For the past ten years Handspring have been engaged with the CHR in the significant project in arts, puppetry and performance in the rural village of Barrydale. Their first collaboration with Professor Jane Taylor, A.W. Mellon Chair in Aesthetic Theory and Material Performance at the CHR was the production of Ubu and the Truth Commission, in 1996.
In their extraordinary career, they have won many distinctions for their artistry; and are perhaps most celebrated for their work designing and engineering the astonishing life-sized horse puppets for War Horse, an anti-war exploration, that also considers inter-species relationships. That production went on to become the most successful play in the history of the National Theatre, UK (who commissioned the work) and won an Olivier Award, the London Critics’ Circle Award, and the highly esteemed TONY AWARD, in addition to being performed in dozens of countries on most of the continents of the world. They are currently working together with Goodchance on a puppetry project on the predicament of refugees with a giant girl-child puppet, Little Amal who will make her way from the Syrian-Turkish border to Manchester, UK.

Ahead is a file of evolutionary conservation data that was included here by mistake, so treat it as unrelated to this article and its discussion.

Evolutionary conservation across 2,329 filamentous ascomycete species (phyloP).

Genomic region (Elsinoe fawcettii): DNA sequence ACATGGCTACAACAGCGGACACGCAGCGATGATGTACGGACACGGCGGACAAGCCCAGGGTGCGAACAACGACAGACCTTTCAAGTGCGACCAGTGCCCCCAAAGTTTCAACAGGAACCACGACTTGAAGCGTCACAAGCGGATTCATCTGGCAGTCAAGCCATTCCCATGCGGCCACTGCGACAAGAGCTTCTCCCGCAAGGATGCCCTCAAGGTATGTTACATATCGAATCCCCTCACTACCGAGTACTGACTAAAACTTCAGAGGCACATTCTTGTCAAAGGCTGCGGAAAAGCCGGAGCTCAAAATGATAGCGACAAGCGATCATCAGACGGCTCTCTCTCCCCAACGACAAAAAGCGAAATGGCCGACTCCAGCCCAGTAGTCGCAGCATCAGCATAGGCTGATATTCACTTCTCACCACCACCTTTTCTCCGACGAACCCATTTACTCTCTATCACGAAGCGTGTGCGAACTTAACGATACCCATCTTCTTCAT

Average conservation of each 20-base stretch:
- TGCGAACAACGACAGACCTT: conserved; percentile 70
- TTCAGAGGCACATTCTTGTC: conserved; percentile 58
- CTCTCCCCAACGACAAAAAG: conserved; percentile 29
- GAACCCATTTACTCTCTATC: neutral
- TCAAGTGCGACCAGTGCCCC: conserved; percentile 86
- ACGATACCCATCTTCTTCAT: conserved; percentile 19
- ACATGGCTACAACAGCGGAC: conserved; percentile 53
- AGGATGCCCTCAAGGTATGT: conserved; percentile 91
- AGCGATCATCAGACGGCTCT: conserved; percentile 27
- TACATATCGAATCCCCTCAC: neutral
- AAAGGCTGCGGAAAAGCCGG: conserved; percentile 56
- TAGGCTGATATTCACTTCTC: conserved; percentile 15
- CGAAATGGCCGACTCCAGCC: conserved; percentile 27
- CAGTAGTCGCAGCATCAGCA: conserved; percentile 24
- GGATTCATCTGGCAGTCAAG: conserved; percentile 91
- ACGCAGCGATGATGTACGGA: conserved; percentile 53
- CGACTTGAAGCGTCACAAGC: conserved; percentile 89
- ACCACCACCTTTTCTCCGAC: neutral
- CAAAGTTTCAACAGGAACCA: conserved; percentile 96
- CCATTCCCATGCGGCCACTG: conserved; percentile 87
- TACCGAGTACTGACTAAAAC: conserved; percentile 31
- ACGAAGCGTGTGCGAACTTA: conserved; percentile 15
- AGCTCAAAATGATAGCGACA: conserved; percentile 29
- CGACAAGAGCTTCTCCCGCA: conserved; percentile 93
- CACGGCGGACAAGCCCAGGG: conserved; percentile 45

Handspring has been exemplary in its commitment to working across the continent from Mali to Botswana and across Southern Africa, and globally, and for this outstanding citizenship, as well as their artistry, they won the John F Kennedy Gold Medal For the Arts.
Handspring pioneered a ground-breaking performance aesthetic, leading an experiment in puppetry for adults, taking on themes around social justice, sexuality, colonialism, militarism and inter-species communication.
Adrian Kohler and Basil Jones have been outspoken advocates of LGBTQI rights and their marriage was a celebration of legal transformation in South Africa. Friday 5th February marks the 14th Wedding Anniversary of the two pioneering artists, Adrian Kohler and Basil Jones, who are at the helm of the company.
In line with protocols introduced by government towards the prevention and containment of the COVID-19 virus, the CHR suspended its public events, seminars, and general fellowship program until further notice. We wish CHR fellows, students, artists, colleagues and friends, as well as our partners and funders in South Africa and across the world much strength and compassion in these difficult times.